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Progressive candidates’ uphill battle to get the youth vote just got easier with a new innovative app
A young voter deliberates before casting their ballot. Photo via Hill Street Studios/Getty Images.
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VoteWithMe is a free mobile app that aims to give you more agency in the democratic progress. Available on iOS and Android, VoteWithMe syncs your phone’s address book with public voter records to help you find people you know who may be eligible to vote in upcoming elections. Then it’s up to you to nudge these voting hopefuls and get them out to the polls. This article was created by Mic’s branded content team.

We all know how important it is to vote. After all, it takes two to dance the democracy tango, and by two, I mean the electorate and the individuals who represent them. And yet, millions of Americans simply aren’t voting. To be fair, keeping abreast of the all the issues, registering, and just getting to the polls can feel like a job in and of itself — a full-time one in these wild political times. But since this is the 21st century, there’s an app for that. It’s called VoteWithMe, and as the name suggests, it’s the perfect way to get friends and family on the political sidelines back in the game and into the voting booth.

VoteWithMe was spearheaded by former Google executive and Obama appointed Administrator of the United States Digital Service Mikey Dickerson. Dickerson and a team of Silicon Valley executives turned White House employees joined President Obama on his mission to fix citizen-facing technology, and the fruits of their labors have finally arrived. For the Instagram-or-it-didn’t-happen generation, this is big news. VoteWithMe makes it easier than ever to be an engaged citizen by providing easy access to public voter history and an election tracker that connects you to the issues you care most about. It even helps you nudge your peers about election dates. Believe it or not, your encouragement matters almost as much as voting yourself. With VoteWithMe, you can peruse the voting history of your contacts, including those living in hotly contested districts, and reach out through text and encourage them to vote.

In an age where user data is treated like a hot commodity, and often with questionable and even malicious intentions, it’s important to differentiate how VoteWithMe uses your data. Here’s how it works.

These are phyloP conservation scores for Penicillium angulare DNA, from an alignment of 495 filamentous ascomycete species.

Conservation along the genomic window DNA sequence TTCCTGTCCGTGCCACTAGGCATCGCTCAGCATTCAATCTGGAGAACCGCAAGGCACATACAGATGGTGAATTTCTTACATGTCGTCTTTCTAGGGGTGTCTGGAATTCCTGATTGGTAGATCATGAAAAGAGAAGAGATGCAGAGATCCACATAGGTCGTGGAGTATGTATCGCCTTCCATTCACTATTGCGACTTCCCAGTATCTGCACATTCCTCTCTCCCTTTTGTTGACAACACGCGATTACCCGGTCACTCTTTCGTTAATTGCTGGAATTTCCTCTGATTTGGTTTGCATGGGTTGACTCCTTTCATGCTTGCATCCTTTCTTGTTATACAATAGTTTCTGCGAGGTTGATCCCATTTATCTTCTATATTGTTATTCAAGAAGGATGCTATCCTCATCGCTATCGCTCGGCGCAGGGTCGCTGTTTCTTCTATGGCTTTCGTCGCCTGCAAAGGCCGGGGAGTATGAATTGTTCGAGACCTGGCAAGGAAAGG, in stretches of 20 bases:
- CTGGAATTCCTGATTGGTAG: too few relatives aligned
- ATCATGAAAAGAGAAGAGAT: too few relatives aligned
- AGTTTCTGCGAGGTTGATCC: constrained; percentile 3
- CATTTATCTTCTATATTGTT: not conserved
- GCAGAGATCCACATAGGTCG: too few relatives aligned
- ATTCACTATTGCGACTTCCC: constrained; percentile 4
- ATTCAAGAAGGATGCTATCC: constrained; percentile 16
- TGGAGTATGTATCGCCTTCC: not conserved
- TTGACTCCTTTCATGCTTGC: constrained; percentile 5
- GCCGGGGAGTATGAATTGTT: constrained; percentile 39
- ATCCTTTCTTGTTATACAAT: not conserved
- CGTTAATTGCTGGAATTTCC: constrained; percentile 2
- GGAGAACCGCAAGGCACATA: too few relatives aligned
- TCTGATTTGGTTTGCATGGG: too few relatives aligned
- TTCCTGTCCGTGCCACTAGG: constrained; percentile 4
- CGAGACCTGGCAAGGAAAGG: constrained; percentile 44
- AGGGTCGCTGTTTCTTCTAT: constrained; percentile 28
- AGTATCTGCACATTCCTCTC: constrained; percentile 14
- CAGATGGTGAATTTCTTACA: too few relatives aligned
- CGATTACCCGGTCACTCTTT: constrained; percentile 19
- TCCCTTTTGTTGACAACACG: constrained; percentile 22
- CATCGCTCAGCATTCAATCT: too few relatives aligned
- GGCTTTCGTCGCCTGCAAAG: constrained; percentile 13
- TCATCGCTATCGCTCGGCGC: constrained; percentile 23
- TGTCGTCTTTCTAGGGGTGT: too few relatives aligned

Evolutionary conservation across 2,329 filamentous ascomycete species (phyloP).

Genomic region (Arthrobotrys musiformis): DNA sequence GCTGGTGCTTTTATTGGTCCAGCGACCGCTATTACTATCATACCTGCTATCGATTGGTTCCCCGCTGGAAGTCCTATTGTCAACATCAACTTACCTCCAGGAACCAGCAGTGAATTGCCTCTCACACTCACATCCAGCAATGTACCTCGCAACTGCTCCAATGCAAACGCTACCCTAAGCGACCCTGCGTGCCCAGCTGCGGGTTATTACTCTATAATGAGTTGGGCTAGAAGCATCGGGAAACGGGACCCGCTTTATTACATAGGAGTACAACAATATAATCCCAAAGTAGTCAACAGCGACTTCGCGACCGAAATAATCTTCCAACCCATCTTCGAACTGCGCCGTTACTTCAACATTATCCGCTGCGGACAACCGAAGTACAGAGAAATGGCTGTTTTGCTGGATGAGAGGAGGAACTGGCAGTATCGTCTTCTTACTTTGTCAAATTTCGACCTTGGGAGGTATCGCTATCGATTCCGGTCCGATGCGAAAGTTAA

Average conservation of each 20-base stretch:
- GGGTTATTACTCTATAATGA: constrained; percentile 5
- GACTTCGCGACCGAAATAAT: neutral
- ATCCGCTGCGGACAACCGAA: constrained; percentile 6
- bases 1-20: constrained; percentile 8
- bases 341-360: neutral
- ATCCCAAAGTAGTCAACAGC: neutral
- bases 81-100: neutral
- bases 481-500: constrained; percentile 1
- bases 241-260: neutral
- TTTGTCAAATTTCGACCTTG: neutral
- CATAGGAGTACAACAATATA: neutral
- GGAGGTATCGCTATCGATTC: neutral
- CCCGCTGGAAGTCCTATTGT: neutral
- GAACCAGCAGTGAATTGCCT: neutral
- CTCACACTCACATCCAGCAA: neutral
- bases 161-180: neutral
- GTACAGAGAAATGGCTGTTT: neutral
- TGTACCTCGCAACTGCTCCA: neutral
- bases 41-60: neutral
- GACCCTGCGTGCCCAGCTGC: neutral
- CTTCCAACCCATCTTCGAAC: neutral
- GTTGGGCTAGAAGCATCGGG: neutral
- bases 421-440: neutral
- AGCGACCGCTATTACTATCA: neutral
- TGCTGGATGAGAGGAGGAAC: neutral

With your permission, VoteWithMe’s registered nonprofit organization, The New Data Project, which also built the app, safely and securely syncs your mobile phone’s contacts with relevant voter files and shows you which friends need a swift digital nudge to go out to vote. Then, it’s on you to contact those friends. VoteWithMe will never contact anyone on your behalf or sell information to anyone. It only looks at users’ contacts when given explicit permission to do so. Then, the app matches those contacts to public voter records. Your information is never sold and VoteWithMe only shows you data that is already publicly available.

We all have that friend who loves to complain and debate about the current state of affairs but doesn’t actually vote to change them. Maybe that friend is you. Maybe you’ve lost a little bit of faith in the system, but as Dickerson explains, “If you don’t vote, you’re invisible to any representative system of government. That’s how for the past 40 years, Congress has represented less than 40% of Americans.”

While our electoral system may have its flaws, futilist thinking only adds insult to injury. Your vote matters, and it matters even more in numbers, which is exactly why it’s so important to encourage and empower your more apathetic or simply overwhelmed peers to vote, too. If ever a good kind of peer pressure existed, this is it. “In any context, social norms and pressures are a powerful motivator that shapes behavior.  We all wear pants every day because it’s a social norm. We would like voting to be like wearing pants,” Dickerson said. And it’s not too late to change the norms and flip the script. Nonpartisan online newsletter the Cook Political Report recently rated over 100 house races as competitive, with only 23 needing to flip from red to blue to secure a Democratic House majority.

To carry Dickerson’s pants metaphor a step further, an interpersonal and issue-focused tool is just what young people need to feel encouraged to get dressed, so to speak. According to Dr. Marilyn Price-Mitchell, developmental psychologist and author of Tomorrow’s Change Makers: Reclaiming the Power of Citizenship for New Generation,“Millennials are open-minded and interested in social issues. They use their hearts, not just their minds when they vote. Like young generations before them, millennials want to change the status quo.” Price-Mitchell predicts an app like VoteWithMe will provide a valuable new tool for young changemakers. By leveraging both the power of community and technology, VoteWithMe personalizes and simplifies what can feel like a sterile and convoluted process. In short, it makes staying engaged user-friendly.

With the midterms fast approaching, now is the perfect time to flex our democratic muscles. For the first time in history, women and people of color outnumber white men as Democratic House nominees and could potentially flip the house. But in order to make history, you have to vote. If, like most millennials, you want things like equal pay, women’s rights and a living wage, you have to vote. And if you don’t know where to go or how to get going, downloading VoteWithMe is a great start.